Mr. M’Culla charges good copper at fourteenpence per pound: but I know not whether he means avoirdupois or troy weight.
Avoirdupois is sixteen ounces to a pound,
A pound troy weight, 5760 grains.
Mr. M’Culla’s copper is fourteenpence per pound avoirdupois.
Two of Mr. M’Culla’s penny notes, one with another, weigh 524 grains.
By which computation, two shillings of his notes, which he
sells for one pound weight, will weigh 6288 grains.
But one pound avoirdupois weighs, as above, 6960 grains.
This difference makes 10 per cent.
to Mr. M’Culla’s profit, in point of weight.
The old Patrick and David halfpenny weighs 149 grains.
Mr. M’Culla’s halfpenny weighs 131 grains.
The difference is 18
Which is equal to 10-1/2 per cent.
The English halfpenny of King Charles II. weighs 167 grains.
M’Culla’s halfpenny weighs 131 grains.
The difference 36
Which difference, allowed a fifth part, is 20 per cent.
Mr. M’Culla allows his pound of copper (coinage included) to be worth twentypence; for which he demands two shillings.
His coinage he computes at sixpence per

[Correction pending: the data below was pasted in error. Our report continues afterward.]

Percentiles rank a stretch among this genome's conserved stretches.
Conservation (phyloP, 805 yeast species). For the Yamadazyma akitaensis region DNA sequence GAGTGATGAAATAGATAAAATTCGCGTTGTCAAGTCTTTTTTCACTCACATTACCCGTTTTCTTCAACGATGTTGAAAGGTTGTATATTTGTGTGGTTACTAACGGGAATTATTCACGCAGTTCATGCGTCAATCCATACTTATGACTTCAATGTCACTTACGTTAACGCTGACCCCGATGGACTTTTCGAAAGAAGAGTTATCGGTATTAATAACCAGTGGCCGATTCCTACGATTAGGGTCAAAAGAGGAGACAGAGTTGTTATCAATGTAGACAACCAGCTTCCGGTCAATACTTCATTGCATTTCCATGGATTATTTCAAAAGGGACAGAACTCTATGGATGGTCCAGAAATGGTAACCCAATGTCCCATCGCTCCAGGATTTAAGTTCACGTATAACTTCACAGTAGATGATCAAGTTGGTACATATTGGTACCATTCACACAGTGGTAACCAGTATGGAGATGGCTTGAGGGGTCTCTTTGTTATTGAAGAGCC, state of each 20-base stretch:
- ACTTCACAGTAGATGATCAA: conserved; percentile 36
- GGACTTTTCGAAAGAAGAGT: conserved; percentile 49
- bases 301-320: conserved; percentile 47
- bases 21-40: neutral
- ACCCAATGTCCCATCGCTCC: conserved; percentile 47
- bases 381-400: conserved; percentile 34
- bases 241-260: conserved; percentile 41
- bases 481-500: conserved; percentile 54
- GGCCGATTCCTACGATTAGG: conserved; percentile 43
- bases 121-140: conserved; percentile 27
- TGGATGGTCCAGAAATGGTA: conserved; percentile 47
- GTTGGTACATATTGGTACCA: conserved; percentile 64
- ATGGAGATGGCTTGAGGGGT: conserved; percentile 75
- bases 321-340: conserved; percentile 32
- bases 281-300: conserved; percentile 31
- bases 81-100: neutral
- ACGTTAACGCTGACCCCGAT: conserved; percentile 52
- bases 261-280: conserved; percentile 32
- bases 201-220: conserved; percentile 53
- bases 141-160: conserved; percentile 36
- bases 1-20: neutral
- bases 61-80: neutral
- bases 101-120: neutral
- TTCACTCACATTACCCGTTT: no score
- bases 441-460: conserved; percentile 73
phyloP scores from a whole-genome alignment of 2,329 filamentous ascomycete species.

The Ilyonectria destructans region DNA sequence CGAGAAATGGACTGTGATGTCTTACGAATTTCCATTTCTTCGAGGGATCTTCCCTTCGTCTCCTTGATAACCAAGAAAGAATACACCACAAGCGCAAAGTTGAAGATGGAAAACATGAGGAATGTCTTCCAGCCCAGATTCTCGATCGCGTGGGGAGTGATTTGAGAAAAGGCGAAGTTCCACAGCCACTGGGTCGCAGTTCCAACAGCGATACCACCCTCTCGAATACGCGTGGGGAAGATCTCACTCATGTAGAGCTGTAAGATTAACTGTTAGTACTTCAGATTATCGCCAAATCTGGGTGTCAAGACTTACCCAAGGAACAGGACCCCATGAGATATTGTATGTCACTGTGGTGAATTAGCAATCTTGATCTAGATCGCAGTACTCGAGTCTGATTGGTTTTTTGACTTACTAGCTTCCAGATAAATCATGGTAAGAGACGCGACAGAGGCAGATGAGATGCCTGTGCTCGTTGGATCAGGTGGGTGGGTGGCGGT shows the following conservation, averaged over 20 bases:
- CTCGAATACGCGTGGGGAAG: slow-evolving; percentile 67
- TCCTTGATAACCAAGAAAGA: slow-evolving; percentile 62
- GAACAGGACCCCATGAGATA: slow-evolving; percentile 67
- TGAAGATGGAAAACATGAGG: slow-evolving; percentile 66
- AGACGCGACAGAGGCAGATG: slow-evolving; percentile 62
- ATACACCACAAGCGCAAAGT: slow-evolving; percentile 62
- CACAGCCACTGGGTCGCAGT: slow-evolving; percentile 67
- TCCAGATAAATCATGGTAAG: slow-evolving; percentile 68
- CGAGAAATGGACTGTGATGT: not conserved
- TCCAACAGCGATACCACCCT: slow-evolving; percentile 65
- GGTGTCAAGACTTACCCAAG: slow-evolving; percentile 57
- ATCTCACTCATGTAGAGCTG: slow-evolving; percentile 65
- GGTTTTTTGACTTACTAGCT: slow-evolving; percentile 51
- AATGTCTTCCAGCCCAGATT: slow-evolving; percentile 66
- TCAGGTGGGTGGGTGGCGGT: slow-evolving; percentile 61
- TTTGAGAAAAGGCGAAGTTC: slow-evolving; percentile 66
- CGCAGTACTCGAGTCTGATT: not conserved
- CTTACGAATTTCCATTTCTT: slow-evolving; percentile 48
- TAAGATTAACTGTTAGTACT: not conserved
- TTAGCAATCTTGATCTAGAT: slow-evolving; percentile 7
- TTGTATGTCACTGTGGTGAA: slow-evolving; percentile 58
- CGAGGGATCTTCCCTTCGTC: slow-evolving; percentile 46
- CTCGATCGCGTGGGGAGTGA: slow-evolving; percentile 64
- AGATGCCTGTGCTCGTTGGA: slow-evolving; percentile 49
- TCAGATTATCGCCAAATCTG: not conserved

pound weight; therefore,
he laying out only twentypence, and gaining fourpence,
he makes per cent. profit, 20
The sixpence per pound weight, allowed for coinage,
makes per cent. 30
The want of weight in his halfpenny, compared as above,
is per cent. 10
By all which (viz. coinage, profit, and want of weight)
—the public loses per cent. 60
If Mr. M’Culla’s coins will not pass, and he refuses to receive them back, the owner cannot sell them at above twelvepence per pound weight; whereby, with the defect of weight of 10 per cent., he will lose 60 per cent.
The scheme of the society, raised as high as it can possibly be, will be only thus:
For interest of their money, per
For coinage, instead of 10, suppose at most per cent. 20
For l.300 laid out for tools, a mint, and house-rent,
charge 3 per cent. upon the coinage of l.10,000, 3
Charges in all upon interest, coinage, &c. per cent., 31